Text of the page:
What is the Antelope Electronic Muscle Stimulation (EMS) Suit
A great little clip can be viewed here.
The Antelope suit consists of a tight short sleeve t-shirt and shorts that look like cycling shorts.
It is sports clothing with electronic muscle stimulators placed within the garment. The stimulators are located over the major muscle groups. The t-shirts stimulate the biceps, triceps, abs, back, shoulders and pectoral muscles. The shorts stimulate the glutes, quads and hamstrings.
You can see the pad placement in the images above identified by meshy looking patches.
You can read my post about Electronic Muscle Stimulation (EMS) if you would like to know more.
Arrival day cometh
The package finally arrived and I was struck with how crisp and professional it appeared.
I carefully opened the box and navigated around its contents. I expected it to have an instruction booklet with a number of languages however, everything was written in German.
This was a little disappointing but no biggy. Finding instructions in English online was easy enough.
The instructions could have included little more information for example, whether or not I should wet the rubber pads. Also, it would have been useful if the instructions included images clarifying where the pads should sit on the body once the suit is on.
I charged the booster (see Image 6. above) for 4 hours and downloaded the Antelope APP.
The booster is the box that powers the suit. It enables the suit to send electrical pulses to the muscles, causing them to contract – which the point of all of this.
The APP requested I create a user profile requiring a few personal details including my gender, weight, age etc before I was able to use it.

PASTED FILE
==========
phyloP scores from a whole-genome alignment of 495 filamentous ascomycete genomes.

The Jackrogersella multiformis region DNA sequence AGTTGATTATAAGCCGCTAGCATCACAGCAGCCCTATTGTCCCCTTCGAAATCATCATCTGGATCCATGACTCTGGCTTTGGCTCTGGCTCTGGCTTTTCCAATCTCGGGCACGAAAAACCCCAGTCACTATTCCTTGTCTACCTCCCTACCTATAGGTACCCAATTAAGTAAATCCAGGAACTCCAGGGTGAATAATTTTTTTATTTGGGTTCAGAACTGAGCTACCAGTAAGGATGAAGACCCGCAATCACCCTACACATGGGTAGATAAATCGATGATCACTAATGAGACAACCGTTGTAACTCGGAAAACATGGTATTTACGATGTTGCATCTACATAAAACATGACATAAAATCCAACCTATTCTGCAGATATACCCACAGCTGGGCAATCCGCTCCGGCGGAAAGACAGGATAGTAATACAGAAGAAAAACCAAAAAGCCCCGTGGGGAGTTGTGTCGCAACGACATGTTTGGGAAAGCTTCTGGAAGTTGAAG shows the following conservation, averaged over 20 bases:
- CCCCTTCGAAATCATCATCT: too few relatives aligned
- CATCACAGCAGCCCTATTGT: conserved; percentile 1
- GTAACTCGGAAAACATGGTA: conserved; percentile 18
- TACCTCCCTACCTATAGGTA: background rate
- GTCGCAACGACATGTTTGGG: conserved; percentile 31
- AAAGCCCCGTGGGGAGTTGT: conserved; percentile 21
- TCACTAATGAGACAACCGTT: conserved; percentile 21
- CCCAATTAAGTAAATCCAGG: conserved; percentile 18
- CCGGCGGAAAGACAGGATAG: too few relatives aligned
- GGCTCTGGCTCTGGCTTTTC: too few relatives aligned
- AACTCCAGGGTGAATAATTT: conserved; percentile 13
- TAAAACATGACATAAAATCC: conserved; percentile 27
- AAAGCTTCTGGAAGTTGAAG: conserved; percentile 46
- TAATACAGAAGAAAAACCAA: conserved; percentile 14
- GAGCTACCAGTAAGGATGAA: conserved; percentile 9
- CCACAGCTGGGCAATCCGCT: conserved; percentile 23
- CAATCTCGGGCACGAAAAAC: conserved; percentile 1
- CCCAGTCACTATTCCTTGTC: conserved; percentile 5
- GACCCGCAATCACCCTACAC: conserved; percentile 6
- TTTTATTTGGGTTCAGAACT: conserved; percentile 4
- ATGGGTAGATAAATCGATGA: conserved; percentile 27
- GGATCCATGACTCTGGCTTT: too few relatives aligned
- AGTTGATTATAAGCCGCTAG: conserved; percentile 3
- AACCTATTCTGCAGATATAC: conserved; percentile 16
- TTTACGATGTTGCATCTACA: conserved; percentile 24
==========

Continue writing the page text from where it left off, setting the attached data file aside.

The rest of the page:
Trying it out
It was a struggle to get it on as the rubber pads gripped to my skin, glueing it to my ankles. I had to hold the pads off my skin all the way up the length of my leg. This was not something I was going to look forward to with each use. However, if the suit worked, worth it!
I clipped the booster to the suit as per the instruction manual. You can see where the booster slips onto the shirt in image 12 above. Next, I had the APP search and locate the booster and paired them.
Overcome with excitement I began to pump up the volume very slowly. With each incremental increase, I waited briefly for the EMS tingle.
That was until I hit 80% on all body parts and nearly nothing had happened. Only my quads and hamstrings we contracting at that stage, however, the contractions were very weak.
I felt nothing at all in every other part of my body. So I dialled it up to 100%. Still nothing. At all.
I read over the instructions again, adjusted the pads to make sure they were over the major muscle groups, confirmed the booster was charged and tried again. Nothing. Not even my quads or hamstrings were firing anymore.
Incredibly disappointed I donned my sad face and peeled the suit off. I packed it away and emailed Antelope.
Antelope responded fairly promptly with friendly suggestions for getting the suit to work such as, moistening the rubber pads and using an alternative APP.
I followed their suggestions however, it made no difference, the suit was not working.
As disappointed as I was (which was allot), Antelope’s initial excellent customer service and preparedness to provide me with a full refund lifted my spirits. However, it took 6 weeks to finally receive the refund in my account, fewer fees.
Once the time finally came to transfer the money into my account, its customer service became very rude. Antelope are of the view that in providing a refund for a product that did not work at all is exceptional goodwill. I disagree and believe it is a matter of course.
The drawn-out process of providing me with a refund and having to follow Antelope up for weeks eliminated any interested I previously had in its products.
The idea is brilliant and the effort behind it is apparent. However, it’s disappointing customer service has cemented my hesitation in buying again.